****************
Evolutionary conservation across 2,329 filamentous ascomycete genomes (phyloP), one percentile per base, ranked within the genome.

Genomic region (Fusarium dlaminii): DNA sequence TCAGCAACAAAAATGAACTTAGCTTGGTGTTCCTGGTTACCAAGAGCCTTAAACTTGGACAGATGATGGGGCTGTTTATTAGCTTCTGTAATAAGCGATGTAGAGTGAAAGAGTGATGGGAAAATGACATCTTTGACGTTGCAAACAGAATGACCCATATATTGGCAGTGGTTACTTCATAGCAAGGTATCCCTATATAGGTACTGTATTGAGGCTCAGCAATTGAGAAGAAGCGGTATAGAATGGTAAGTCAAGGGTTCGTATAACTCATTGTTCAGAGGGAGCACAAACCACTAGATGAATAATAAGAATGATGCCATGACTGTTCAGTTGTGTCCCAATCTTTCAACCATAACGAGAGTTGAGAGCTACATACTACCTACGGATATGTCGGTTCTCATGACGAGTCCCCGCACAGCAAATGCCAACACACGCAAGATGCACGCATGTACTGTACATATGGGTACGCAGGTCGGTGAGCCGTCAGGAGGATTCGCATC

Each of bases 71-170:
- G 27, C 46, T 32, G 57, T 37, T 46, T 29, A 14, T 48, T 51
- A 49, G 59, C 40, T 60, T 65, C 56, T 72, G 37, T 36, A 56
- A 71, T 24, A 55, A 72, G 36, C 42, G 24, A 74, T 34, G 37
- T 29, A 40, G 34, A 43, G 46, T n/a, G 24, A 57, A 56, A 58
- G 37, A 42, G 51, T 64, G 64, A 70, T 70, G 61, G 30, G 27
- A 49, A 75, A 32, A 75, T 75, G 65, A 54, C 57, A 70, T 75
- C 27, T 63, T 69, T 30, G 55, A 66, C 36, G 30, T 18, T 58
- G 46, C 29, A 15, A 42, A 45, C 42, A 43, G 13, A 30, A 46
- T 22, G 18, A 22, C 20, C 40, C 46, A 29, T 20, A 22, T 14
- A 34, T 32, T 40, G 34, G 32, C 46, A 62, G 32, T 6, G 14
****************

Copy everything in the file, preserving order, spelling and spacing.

Evolutionary conservation across 2,329 filamentous ascomycete genomes (phyloP), one percentile per base, ranked within the genome.

Genomic region (Fusarium dlaminii): DNA sequence TCAGCAACAAAAATGAACTTAGCTTGGTGTTCCTGGTTACCAAGAGCCTTAAACTTGGACAGATGATGGGGCTGTTTATTAGCTTCTGTAATAAGCGATGTAGAGTGAAAGAGTGATGGGAAAATGACATCTTTGACGTTGCAAACAGAATGACCCATATATTGGCAGTGGTTACTTCATAGCAAGGTATCCCTATATAGGTACTGTATTGAGGCTCAGCAATTGAGAAGAAGCGGTATAGAATGGTAAGTCAAGGGTTCGTATAACTCATTGTTCAGAGGGAGCACAAACCACTAGATGAATAATAAGAATGATGCCATGACTGTTCAGTTGTGTCCCAATCTTTCAACCATAACGAGAGTTGAGAGCTACATACTACCTACGGATATGTCGGTTCTCATGACGAGTCCCCGCACAGCAAATGCCAACACACGCAAGATGCACGCATGTACTGTACATATGGGTACGCAGGTCGGTGAGCCGTCAGGAGGATTCGCATC

Each of bases 71-170:
- G 27, C 46, T 32, G 57, T 37, T 46, T 29, A 14, T 48, T 51
- A 49, G 59, C 40, T 60, T 65, C 56, T 72, G 37, T 36, A 56
- A 71, T 24, A 55, A 72, G 36, C 42, G 24, A 74, T 34, G 37
- T 29, A 40, G 34, A 43, G 46, T n/a, G 24, A 57, A 56, A 58
- G 37, A 42, G 51, T 64, G 64, A 70, T 70, G 61, G 30, G 27
- A 49, A 75, A 32, A 75, T 75, G 65, A 54, C 57, A 70, T 75
- C 27, T 63, T 69, T 30, G 55, A 66, C 36, G 30, T 18, T 58
- G 46, C 29, A 15, A 42, A 45, C 42, A 43, G 13, A 30, A 46
- T 22, G 18, A 22, C 20, C 40, C 46, A 29, T 20, A 22, T 14
- A 34, T 32, T 40, G 34, G 32, C 46, A 62, G 32, T 6, G 14